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Scottish link suit settled

The case the Internet community thought would set a precedent about whether news headlines are bound by copyright law is settled out of court.

3 min read
With a small island off the north coast of Scotland as a backdrop, two old friends turned enemies over Web site links have finally settled a long, drawn-out copyright lawsuit.

About a year ago, the Shetland Times newspaper and online site filed a lawsuit against the digitally produced Shetland News for linking to the Times' online headlines about the latest happenings on the island of 23,000 people. The Times publisher and editor, Robert Wishart, asked Scotland's Supreme Civil Court to ban the Shetland News from linking to his site.

The legal challenge was closely watched by many in the Net community as the Scottish court set out to decide whether news headlines are bound by copyright law, thus requiring online publishers to get permission before linking to others' Web content.

Before a judge could decide the case, the two publishers settled their squabble today. According to Shetland News publisher Jonathan Wills, the settlement was struck when the hearing was stalled for four hours while technical experts tried to hook up a live Net connection for the courtroom.

Under the deal, the Shetland News was granted permission to link to the Times' headlines, but must label individual articles as "A Shetland Times Story." Near such stories, the Shetland News also promised to feature a button with the Times' masthead logo that links to the newspaper's home page. The parties agreed to pay their own legal fees, according to the release sent out by Wills today.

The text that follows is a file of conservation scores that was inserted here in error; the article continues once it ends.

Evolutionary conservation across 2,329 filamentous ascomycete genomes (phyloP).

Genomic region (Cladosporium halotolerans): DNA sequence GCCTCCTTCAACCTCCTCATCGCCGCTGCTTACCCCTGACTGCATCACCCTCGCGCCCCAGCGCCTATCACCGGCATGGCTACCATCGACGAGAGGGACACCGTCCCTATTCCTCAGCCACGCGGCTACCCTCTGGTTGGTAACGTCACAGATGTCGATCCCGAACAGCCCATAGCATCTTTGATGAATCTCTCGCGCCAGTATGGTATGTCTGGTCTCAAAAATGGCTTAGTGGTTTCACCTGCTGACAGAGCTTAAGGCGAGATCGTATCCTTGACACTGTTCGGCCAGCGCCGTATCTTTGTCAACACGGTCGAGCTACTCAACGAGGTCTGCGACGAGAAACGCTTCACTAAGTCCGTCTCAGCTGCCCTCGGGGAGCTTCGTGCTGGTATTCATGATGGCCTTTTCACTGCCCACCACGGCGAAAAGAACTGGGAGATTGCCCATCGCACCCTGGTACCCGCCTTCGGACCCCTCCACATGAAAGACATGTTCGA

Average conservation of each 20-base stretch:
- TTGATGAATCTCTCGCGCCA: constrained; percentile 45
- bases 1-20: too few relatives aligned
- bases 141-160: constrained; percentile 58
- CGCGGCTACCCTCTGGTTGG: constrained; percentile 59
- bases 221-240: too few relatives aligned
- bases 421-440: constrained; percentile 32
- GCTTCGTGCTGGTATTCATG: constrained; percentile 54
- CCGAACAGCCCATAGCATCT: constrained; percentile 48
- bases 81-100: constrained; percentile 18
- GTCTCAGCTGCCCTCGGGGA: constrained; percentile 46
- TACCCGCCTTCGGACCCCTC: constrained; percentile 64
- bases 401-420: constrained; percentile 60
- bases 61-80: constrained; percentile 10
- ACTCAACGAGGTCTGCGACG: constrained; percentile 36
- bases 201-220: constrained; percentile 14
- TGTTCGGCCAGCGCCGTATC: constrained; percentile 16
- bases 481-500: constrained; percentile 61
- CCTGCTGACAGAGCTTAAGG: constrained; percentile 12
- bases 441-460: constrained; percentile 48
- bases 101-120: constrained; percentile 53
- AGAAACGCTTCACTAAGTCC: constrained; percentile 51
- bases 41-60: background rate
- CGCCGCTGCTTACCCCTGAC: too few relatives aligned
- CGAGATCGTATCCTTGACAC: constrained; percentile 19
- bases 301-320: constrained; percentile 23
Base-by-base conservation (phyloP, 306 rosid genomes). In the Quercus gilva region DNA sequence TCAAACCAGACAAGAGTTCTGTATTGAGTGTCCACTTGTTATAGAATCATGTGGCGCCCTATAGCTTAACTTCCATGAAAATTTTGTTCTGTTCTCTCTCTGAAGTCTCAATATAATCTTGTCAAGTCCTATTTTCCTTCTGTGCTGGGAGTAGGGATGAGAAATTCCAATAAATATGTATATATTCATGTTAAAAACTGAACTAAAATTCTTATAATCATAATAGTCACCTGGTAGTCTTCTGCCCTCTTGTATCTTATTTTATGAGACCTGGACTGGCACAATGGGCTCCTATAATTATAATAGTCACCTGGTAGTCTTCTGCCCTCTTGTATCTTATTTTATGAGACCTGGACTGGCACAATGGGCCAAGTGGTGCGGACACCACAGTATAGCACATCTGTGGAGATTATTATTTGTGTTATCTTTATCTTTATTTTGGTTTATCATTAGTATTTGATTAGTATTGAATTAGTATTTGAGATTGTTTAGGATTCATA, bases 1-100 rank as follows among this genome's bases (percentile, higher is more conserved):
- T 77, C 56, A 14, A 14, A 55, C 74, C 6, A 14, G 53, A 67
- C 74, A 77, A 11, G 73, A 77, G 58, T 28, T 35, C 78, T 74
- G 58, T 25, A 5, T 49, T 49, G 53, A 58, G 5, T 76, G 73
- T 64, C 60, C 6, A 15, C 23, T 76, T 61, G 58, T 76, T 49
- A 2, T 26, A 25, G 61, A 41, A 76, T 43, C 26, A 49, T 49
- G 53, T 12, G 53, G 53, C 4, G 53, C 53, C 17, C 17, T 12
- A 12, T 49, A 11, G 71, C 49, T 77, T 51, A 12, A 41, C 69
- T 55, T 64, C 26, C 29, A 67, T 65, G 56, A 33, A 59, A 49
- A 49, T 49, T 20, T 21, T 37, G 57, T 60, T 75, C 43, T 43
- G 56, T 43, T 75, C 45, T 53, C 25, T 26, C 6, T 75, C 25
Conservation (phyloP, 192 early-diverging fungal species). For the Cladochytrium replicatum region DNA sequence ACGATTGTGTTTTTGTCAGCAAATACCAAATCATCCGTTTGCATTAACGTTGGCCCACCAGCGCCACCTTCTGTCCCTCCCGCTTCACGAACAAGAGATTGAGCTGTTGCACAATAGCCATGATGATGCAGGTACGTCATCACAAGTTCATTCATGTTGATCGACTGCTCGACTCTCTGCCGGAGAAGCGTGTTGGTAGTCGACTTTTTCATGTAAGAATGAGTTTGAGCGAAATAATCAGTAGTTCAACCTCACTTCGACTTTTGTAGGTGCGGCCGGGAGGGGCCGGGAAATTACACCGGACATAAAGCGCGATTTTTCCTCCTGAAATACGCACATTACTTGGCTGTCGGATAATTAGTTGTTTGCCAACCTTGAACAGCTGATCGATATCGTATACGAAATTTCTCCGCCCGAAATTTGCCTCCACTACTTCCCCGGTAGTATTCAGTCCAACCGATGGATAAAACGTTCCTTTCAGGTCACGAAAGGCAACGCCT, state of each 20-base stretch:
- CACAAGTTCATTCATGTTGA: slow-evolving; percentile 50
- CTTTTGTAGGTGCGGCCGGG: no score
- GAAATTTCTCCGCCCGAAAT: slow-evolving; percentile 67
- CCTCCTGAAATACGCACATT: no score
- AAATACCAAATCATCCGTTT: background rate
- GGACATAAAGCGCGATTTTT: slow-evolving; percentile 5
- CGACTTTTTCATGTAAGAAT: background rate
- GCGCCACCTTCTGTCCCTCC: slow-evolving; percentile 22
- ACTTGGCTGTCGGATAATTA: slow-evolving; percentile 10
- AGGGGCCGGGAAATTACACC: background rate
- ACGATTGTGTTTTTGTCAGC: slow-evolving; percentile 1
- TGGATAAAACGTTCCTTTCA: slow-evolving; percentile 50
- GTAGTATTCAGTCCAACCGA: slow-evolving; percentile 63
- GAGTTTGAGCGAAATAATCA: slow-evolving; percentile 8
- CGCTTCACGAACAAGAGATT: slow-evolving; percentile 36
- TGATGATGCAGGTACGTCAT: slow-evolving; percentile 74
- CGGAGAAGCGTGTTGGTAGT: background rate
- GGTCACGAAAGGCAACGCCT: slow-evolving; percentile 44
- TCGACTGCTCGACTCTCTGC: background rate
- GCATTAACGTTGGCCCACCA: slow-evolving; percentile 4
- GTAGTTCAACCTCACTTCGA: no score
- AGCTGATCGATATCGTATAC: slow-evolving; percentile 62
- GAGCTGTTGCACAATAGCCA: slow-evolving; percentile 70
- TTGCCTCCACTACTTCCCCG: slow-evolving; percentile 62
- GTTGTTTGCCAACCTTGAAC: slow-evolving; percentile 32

"I'm very pleased that after 13 months we've managed to reach an agreement acceptable to both sides. I think the terms of the settlement speak for themselves and I look forward to returning to normal business," Wills said in the statement. "I don't want to comment further as perhaps we've all said enough over the past year."

The agreement marks the end of a heated and personal battle between the two men, who share an extensive personal history. Wishart gave Wills his first job reporting for the weekly publication. Then, in 1990, the two had a bitter argument, according to Wills, and he was fired by Wishart. Years later Wills launched his daily Internet newspaper, and four months after that the lawsuit erupted.

The case was derailed before the Scottish court could set a precedent as to whether Net links can be copyrighted. U.S. companies have wrangled over similar issues, but not all have settled out of court.

In June, the Web site TotalNews reached a settlement with a group of well-known media companies that sued it for displaying their news stories within a frame on the TotalNews site.

The Washington Post, Times Mirror, Time Warner, CNN, Dow Jones, and Reuters New Media agreed to a "linking license" with TotalNews so that it could hyperlink to their stories.

In another case that has yet to be decided, Ticketmaster filed a lawsuit against Microsoft Sidewalk in April alleging that Microsoft illegally used the Ticketmaster name and trademark by providing links to its site. The outcome of this case could change once and for all the nature of the Net by making it illegal to link between commercial sites without permission.